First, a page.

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Quilt no. 020: there is an ocean in my soul where the waters do not curve

If I could have chosen where God would hide his heaven,
I would wish for it to be in the salt and swell of the ocean.
Carried by the currents to all continents’ shores.
Reaching into depths where the sun’s light has never shown.

Quilt no. 020 by Shelby Marie Skumanich: Medium Shade Close Up

While piecing this quilt in the summer of 2016, I wrote: “I haven’t touched salt waters of the ocean for a long time. I dream of its depths on occasion, the way light filters down until it is blotted out by the blackness. I dream of being swallowed whole by the powerful waters, my weightless body pulled down, watching the sky above grow dark through a watery lens. I dream of this, surrounded in waking life by high, dry country as far as I can see.”

This quilt is titled after lyrics from The Ocean by band Against Me!, a song that is part meditation, part daydream about what happens when your internal life and your external life do not match. I cannot say that I relate to Grace’s experience of being a transwoman and I would not dare to claim that as my own. But I have found a lot of solace and understanding of myself in the way she has written about her life. I’ve related to the shame, guilt, desire to hide, to be someone else she often expresses in her work.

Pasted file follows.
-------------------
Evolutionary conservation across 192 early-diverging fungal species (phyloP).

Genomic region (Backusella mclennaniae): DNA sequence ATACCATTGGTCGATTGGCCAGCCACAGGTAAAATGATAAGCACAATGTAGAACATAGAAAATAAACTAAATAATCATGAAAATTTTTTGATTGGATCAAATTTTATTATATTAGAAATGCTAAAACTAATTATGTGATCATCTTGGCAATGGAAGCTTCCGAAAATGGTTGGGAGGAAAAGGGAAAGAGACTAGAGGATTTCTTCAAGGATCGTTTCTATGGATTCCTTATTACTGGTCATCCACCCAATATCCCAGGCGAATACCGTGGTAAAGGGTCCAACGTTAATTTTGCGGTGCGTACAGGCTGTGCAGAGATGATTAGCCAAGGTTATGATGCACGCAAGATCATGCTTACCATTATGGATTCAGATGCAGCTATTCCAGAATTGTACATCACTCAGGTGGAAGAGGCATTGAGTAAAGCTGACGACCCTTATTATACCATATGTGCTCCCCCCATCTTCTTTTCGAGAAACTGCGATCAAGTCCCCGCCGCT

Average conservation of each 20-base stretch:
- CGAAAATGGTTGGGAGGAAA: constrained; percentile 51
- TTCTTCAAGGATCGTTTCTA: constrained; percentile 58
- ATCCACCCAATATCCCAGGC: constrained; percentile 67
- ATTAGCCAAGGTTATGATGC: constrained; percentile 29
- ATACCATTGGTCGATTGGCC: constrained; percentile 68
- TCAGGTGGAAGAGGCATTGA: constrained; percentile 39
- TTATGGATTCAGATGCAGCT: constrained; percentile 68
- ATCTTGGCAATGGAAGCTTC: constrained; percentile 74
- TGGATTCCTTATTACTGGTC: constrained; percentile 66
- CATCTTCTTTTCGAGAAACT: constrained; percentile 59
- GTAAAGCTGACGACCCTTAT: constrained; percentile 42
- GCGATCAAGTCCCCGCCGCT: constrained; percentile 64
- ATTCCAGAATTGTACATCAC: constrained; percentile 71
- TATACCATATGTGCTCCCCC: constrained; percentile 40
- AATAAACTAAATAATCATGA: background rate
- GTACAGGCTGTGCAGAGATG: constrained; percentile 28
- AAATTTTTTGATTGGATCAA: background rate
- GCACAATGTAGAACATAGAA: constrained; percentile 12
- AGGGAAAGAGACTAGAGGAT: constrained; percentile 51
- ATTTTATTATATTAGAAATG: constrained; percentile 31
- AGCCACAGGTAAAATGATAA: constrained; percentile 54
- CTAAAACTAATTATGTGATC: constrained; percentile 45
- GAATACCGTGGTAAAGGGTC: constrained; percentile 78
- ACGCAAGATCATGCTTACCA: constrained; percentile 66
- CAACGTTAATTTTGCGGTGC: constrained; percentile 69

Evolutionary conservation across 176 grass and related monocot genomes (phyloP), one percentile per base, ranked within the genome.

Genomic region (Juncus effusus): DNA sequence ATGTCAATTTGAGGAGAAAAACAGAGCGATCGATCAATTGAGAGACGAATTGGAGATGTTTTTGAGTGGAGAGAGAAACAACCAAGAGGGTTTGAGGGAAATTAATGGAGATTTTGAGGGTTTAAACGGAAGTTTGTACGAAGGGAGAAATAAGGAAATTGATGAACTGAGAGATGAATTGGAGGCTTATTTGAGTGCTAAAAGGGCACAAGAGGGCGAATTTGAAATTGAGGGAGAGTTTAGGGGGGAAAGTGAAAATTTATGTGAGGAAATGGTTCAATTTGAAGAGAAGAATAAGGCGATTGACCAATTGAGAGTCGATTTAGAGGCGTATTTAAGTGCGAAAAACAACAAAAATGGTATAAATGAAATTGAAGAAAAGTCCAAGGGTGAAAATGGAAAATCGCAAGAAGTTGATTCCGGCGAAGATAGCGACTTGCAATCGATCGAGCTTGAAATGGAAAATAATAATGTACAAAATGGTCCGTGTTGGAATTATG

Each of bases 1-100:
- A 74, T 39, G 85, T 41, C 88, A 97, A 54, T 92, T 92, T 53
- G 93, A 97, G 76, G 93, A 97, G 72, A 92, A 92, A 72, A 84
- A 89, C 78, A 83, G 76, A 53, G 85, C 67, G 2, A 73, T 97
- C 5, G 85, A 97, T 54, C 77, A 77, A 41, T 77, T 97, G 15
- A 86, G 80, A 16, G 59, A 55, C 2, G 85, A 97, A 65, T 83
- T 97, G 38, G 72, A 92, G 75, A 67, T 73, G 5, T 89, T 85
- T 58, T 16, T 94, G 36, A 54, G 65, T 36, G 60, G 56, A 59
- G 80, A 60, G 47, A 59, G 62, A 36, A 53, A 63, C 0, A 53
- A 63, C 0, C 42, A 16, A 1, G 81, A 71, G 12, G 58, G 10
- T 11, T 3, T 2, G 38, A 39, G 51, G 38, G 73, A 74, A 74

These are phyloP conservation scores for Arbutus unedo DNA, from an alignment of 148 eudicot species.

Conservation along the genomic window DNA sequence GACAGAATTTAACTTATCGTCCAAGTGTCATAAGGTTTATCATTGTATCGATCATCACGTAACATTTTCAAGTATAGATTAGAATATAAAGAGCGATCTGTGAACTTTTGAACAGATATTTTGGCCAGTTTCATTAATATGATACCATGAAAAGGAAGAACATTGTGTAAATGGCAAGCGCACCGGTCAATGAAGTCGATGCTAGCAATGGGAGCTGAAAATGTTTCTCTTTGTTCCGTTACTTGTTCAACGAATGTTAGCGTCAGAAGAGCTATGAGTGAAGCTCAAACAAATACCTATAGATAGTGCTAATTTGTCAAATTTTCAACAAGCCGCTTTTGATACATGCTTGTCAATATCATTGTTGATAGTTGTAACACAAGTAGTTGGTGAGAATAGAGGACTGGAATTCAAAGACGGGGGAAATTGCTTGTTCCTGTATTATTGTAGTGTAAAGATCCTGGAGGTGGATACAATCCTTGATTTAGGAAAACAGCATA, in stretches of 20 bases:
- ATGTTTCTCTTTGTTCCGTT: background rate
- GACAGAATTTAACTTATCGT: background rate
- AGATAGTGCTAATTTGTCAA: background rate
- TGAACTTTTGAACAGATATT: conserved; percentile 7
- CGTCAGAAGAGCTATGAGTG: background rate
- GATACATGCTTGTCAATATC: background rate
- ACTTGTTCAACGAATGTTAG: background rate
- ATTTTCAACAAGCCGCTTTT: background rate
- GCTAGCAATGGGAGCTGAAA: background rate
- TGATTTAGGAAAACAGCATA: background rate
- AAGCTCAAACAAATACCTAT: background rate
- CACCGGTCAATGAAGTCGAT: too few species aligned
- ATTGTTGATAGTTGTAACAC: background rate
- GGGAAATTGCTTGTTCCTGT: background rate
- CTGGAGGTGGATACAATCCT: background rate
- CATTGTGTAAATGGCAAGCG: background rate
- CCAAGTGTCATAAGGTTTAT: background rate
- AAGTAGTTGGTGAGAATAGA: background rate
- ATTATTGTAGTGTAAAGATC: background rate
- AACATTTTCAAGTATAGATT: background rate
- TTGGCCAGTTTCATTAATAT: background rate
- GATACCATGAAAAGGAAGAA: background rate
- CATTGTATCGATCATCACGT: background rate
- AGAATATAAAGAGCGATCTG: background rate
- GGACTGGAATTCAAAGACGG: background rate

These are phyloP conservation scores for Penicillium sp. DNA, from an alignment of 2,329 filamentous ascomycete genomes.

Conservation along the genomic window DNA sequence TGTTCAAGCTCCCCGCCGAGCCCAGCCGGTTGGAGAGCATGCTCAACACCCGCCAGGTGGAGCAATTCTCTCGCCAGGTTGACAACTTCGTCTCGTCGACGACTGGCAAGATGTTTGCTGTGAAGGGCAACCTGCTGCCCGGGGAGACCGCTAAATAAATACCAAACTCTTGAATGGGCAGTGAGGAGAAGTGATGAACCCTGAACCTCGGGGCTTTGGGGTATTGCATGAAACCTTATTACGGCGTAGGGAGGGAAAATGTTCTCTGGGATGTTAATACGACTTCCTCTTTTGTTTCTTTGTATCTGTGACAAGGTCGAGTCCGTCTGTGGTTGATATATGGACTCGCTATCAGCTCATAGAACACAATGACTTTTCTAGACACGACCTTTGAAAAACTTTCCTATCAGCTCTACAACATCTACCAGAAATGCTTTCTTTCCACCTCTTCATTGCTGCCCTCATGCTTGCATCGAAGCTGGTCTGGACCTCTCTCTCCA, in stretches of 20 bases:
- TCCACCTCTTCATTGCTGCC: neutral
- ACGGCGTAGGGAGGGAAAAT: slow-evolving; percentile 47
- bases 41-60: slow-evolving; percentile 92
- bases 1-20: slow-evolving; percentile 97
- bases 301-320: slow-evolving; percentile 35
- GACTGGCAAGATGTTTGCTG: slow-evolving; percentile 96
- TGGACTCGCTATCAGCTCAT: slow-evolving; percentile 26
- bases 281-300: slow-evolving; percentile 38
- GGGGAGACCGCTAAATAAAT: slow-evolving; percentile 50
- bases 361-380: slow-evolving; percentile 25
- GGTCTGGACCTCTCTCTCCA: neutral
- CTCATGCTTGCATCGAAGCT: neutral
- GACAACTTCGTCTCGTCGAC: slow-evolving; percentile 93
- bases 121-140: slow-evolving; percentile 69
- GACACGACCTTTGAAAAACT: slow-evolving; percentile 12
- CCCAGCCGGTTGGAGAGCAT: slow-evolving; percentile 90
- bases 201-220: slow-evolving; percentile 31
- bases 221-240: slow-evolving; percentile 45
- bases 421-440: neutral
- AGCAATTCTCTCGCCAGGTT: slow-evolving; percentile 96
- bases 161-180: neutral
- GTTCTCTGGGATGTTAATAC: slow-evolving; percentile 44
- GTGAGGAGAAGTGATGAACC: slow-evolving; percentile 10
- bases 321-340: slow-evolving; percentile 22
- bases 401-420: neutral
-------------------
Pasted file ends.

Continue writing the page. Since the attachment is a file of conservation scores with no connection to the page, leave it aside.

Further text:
Quilt no. 020 by Shelby Marie Skumanich: Stitching Details

While I have been a fan since I was an awkward, orange haired punk, I revisit her music on occasion, finding my love of that music as voracious and all consuming as it was when I was a teenager. When I worked on this quilt, I used her music as means to blot out the external world through large Seinheiser headphones. I spent 75 hours over the course of 6 weeks sitting at my sewing machine, feeding bits of fabric under the presser foot and trimming pieces to be the right size. I was trying to stop myself from drowning, pulled down by something I couldn’t name.

Quilt no. 020 by Shelby Marie Skumanich: Close Up

If Quilt no. 021 is about anxiety, this quilt is about depression. Composed entirely of seemingly disparate scraps, I was taken by the idea of using tiny pieces with minor variation to create dense areas of dark and light. I built this quilt. I started with two rows of light and two rows of dark and filled in between them two rows at a time. Viewed from afar, it looks like black or near black solid fabric. Up close, however, the variety of the fabric adds texture and visual interest. The darkness always creeping up into the light, the light always filtering down into the darkness, the in-between muddied and chaotic.

Quilt no 020 by Shelby Marie Skumanich: Askew View